Speckled alder is a fast growing Shrub to small tree often forming thickets. Three subspecies of Alnus incana span across the Northern Hemisphere and the subspecies rugosa is native to central and eastern Canada. The tree thrives in nutrient poor, sandy, rocky or mucky soil where adequate moisture is present. It dominates on riverbanks, swamps, bogs, and wetlands; tolerates continuous flooding but less so than willow. Speckled alder has a symbiotic relationship with soil actinomycetes that can fix nitrogen from the air, helping to enrich the soil around it.
The name 'speckled' comes from white, warty lenticels present on the bark. Leaves appear wrinkled, being sunken at the veins, hence the name rugosa. Leaf undersides are red and hairy; margins are doubly serrated. Purplish brown male catkins and green female catkins appear March to early April, followed by fruiting bodies resembling pine cones. The winged seeds embedded within them attract birds. This restorative, native tree has no serious insect or disease problems except canker, which can possibly be severe.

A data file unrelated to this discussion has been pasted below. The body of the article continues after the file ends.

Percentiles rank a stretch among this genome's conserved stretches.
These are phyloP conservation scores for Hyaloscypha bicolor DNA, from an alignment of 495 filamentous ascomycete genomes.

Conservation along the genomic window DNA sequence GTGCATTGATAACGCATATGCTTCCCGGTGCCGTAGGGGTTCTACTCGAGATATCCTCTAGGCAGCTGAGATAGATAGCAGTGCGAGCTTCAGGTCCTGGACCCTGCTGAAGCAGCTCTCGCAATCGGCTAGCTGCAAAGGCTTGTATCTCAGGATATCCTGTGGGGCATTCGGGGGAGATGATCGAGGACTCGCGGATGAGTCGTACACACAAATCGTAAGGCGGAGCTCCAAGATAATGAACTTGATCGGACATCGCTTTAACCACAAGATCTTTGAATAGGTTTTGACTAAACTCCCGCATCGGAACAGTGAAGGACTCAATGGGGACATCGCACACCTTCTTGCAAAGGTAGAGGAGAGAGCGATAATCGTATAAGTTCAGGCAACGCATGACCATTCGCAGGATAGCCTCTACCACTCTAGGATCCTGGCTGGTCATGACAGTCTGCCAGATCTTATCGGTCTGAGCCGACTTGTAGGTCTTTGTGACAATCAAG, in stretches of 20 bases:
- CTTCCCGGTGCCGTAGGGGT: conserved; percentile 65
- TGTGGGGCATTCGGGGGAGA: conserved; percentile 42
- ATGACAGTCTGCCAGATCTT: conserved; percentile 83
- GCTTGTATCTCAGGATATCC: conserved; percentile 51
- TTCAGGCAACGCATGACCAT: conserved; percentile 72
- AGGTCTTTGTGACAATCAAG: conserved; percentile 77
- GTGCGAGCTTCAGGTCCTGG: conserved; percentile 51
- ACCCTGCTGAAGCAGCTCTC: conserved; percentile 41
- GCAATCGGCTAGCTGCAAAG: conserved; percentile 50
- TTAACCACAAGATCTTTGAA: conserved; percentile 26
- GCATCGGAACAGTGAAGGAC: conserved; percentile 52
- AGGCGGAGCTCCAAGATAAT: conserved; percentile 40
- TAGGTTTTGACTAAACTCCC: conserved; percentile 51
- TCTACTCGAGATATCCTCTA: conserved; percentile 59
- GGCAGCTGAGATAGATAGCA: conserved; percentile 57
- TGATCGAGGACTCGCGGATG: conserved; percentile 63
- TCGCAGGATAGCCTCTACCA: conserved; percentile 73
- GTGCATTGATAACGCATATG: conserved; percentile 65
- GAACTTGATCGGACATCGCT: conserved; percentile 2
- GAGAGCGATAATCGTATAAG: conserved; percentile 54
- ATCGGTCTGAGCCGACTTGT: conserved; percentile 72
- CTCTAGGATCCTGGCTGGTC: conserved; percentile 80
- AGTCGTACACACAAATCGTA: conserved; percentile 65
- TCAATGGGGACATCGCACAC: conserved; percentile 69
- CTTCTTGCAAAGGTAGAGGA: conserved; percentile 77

Fire Effects Information System (FEIS). (n.d.). Alnus incana. Retrieved from https://www.fs.fed.us/database/feis/plants/tree/alninc/all.html
Missouri Botanical Garden. (n.d.). Alnus incana subsp. Rugosa. Retrieved from https://www.missouribotanicalgarden.org/PlantFinder/PlantFinderDetails.aspx?taxonid=277838&isprofile=0&
Natural resources Conservation Service. (n.d.). Alnus incana (L.) Moench ssp. rugosa (Du Roi) R.T. speckled alder. Retrieved from https://plants.usda.gov/core/profile?symbol=ALINR
Tree Canada. (n.d.). Speckled alder (Alnus incana ssp. rugosa). Retrieved from https://treecanada.ca/resources/trees-of-canada/speckled-alder-alnus-incana-ssp-rugosa/